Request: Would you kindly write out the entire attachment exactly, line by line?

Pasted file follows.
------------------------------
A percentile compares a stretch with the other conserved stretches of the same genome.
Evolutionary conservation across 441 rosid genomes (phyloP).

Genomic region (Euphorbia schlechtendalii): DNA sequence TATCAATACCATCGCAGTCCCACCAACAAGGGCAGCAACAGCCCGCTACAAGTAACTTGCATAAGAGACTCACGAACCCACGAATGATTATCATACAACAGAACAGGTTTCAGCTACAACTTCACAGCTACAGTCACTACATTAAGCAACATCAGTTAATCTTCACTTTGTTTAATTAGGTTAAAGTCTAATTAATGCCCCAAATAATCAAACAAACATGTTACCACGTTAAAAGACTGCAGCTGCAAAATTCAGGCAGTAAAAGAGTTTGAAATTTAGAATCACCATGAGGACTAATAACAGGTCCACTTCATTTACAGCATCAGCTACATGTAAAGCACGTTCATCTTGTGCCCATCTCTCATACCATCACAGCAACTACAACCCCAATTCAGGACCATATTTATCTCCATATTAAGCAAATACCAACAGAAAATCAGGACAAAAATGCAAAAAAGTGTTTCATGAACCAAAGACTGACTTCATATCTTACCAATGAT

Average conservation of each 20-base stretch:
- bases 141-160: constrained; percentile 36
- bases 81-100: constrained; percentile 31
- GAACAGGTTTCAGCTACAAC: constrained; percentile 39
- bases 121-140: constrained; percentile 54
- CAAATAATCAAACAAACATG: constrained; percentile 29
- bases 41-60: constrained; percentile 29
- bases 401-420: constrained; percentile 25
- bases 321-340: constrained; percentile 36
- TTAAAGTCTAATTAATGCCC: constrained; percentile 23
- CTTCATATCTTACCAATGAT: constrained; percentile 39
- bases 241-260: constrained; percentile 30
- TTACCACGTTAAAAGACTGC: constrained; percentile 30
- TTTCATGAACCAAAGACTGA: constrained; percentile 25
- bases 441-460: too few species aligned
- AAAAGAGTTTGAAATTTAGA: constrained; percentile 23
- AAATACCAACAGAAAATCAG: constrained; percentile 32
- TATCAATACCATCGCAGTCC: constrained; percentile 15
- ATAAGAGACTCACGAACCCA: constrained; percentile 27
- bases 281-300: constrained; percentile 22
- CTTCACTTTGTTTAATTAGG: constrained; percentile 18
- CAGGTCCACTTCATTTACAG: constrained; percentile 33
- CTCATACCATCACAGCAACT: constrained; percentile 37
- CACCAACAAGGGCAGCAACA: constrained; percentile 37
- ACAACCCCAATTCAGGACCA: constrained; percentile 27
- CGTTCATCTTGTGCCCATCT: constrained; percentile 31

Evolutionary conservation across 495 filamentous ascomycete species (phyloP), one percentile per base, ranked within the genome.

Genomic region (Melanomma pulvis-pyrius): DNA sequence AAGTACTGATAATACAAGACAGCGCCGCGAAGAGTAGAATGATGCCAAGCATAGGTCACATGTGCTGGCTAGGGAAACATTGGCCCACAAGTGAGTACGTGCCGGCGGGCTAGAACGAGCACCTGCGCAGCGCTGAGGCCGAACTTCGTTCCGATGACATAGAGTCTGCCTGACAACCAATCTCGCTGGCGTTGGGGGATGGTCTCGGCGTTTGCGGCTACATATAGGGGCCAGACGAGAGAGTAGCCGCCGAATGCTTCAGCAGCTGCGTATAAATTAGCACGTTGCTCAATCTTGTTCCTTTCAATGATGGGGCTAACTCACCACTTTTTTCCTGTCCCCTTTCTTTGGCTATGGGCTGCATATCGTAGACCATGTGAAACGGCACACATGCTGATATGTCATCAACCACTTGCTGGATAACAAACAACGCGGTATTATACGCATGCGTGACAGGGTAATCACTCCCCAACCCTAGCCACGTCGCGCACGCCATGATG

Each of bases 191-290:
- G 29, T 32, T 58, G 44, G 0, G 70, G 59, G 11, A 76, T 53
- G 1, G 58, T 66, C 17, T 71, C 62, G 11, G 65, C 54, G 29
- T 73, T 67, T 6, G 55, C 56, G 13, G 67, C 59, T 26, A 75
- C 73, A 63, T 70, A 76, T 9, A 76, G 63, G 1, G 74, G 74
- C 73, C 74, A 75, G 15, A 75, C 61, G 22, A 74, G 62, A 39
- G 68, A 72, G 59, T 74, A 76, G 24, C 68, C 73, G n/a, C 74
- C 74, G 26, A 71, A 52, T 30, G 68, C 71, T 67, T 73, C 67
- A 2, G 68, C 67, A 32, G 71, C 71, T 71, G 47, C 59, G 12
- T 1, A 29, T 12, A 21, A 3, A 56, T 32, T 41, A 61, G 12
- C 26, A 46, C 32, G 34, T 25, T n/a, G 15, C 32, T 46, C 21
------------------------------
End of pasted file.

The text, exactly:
A percentile compares a stretch with the other conserved stretches of the same genome.
Evolutionary conservation across 441 rosid genomes (phyloP).

Genomic region (Euphorbia schlechtendalii): DNA sequence TATCAATACCATCGCAGTCCCACCAACAAGGGCAGCAACAGCCCGCTACAAGTAACTTGCATAAGAGACTCACGAACCCACGAATGATTATCATACAACAGAACAGGTTTCAGCTACAACTTCACAGCTACAGTCACTACATTAAGCAACATCAGTTAATCTTCACTTTGTTTAATTAGGTTAAAGTCTAATTAATGCCCCAAATAATCAAACAAACATGTTACCACGTTAAAAGACTGCAGCTGCAAAATTCAGGCAGTAAAAGAGTTTGAAATTTAGAATCACCATGAGGACTAATAACAGGTCCACTTCATTTACAGCATCAGCTACATGTAAAGCACGTTCATCTTGTGCCCATCTCTCATACCATCACAGCAACTACAACCCCAATTCAGGACCATATTTATCTCCATATTAAGCAAATACCAACAGAAAATCAGGACAAAAATGCAAAAAAGTGTTTCATGAACCAAAGACTGACTTCATATCTTACCAATGAT

Average conservation of each 20-base stretch:
- bases 141-160: constrained; percentile 36
- bases 81-100: constrained; percentile 31
- GAACAGGTTTCAGCTACAAC: constrained; percentile 39
- bases 121-140: constrained; percentile 54
- CAAATAATCAAACAAACATG: constrained; percentile 29
- bases 41-60: constrained; percentile 29
- bases 401-420: constrained; percentile 25
- bases 321-340: constrained; percentile 36
- TTAAAGTCTAATTAATGCCC: constrained; percentile 23
- CTTCATATCTTACCAATGAT: constrained; percentile 39
- bases 241-260: constrained; percentile 30
- TTACCACGTTAAAAGACTGC: constrained; percentile 30
- TTTCATGAACCAAAGACTGA: constrained; percentile 25
- bases 441-460: too few species aligned
- AAAAGAGTTTGAAATTTAGA: constrained; percentile 23
- AAATACCAACAGAAAATCAG: constrained; percentile 32
- TATCAATACCATCGCAGTCC: constrained; percentile 15
- ATAAGAGACTCACGAACCCA: constrained; percentile 27
- bases 281-300: constrained; percentile 22
- CTTCACTTTGTTTAATTAGG: constrained; percentile 18
- CAGGTCCACTTCATTTACAG: constrained; percentile 33
- CTCATACCATCACAGCAACT: constrained; percentile 37
- CACCAACAAGGGCAGCAACA: constrained; percentile 37
- ACAACCCCAATTCAGGACCA: constrained; percentile 27
- CGTTCATCTTGTGCCCATCT: constrained; percentile 31

Evolutionary conservation across 495 filamentous ascomycete species (phyloP), one percentile per base, ranked within the genome.

Genomic region (Melanomma pulvis-pyrius): DNA sequence AAGTACTGATAATACAAGACAGCGCCGCGAAGAGTAGAATGATGCCAAGCATAGGTCACATGTGCTGGCTAGGGAAACATTGGCCCACAAGTGAGTACGTGCCGGCGGGCTAGAACGAGCACCTGCGCAGCGCTGAGGCCGAACTTCGTTCCGATGACATAGAGTCTGCCTGACAACCAATCTCGCTGGCGTTGGGGGATGGTCTCGGCGTTTGCGGCTACATATAGGGGCCAGACGAGAGAGTAGCCGCCGAATGCTTCAGCAGCTGCGTATAAATTAGCACGTTGCTCAATCTTGTTCCTTTCAATGATGGGGCTAACTCACCACTTTTTTCCTGTCCCCTTTCTTTGGCTATGGGCTGCATATCGTAGACCATGTGAAACGGCACACATGCTGATATGTCATCAACCACTTGCTGGATAACAAACAACGCGGTATTATACGCATGCGTGACAGGGTAATCACTCCCCAACCCTAGCCACGTCGCGCACGCCATGATG

Each of bases 191-290:
- G 29, T 32, T 58, G 44, G 0, G 70, G 59, G 11, A 76, T 53
- G 1, G 58, T 66, C 17, T 71, C 62, G 11, G 65, C 54, G 29
- T 73, T 67, T 6, G 55, C 56, G 13, G 67, C 59, T 26, A 75
- C 73, A 63, T 70, A 76, T 9, A 76, G 63, G 1, G 74, G 74
- C 73, C 74, A 75, G 15, A 75, C 61, G 22, A 74, G 62, A 39
- G 68, A 72, G 59, T 74, A 76, G 24, C 68, C 73, G n/a, C 74
- C 74, G 26, A 71, A 52, T 30, G 68, C 71, T 67, T 73, C 67
- A 2, G 68, C 67, A 32, G 71, C 71, T 71, G 47, C 59, G 12
- T 1, A 29, T 12, A 21, A 3, A 56, T 32, T 41, A 61, G 12
- C 26, A 46, C 32, G 34, T 25, T n/a, G 15, C 32, T 46, C 21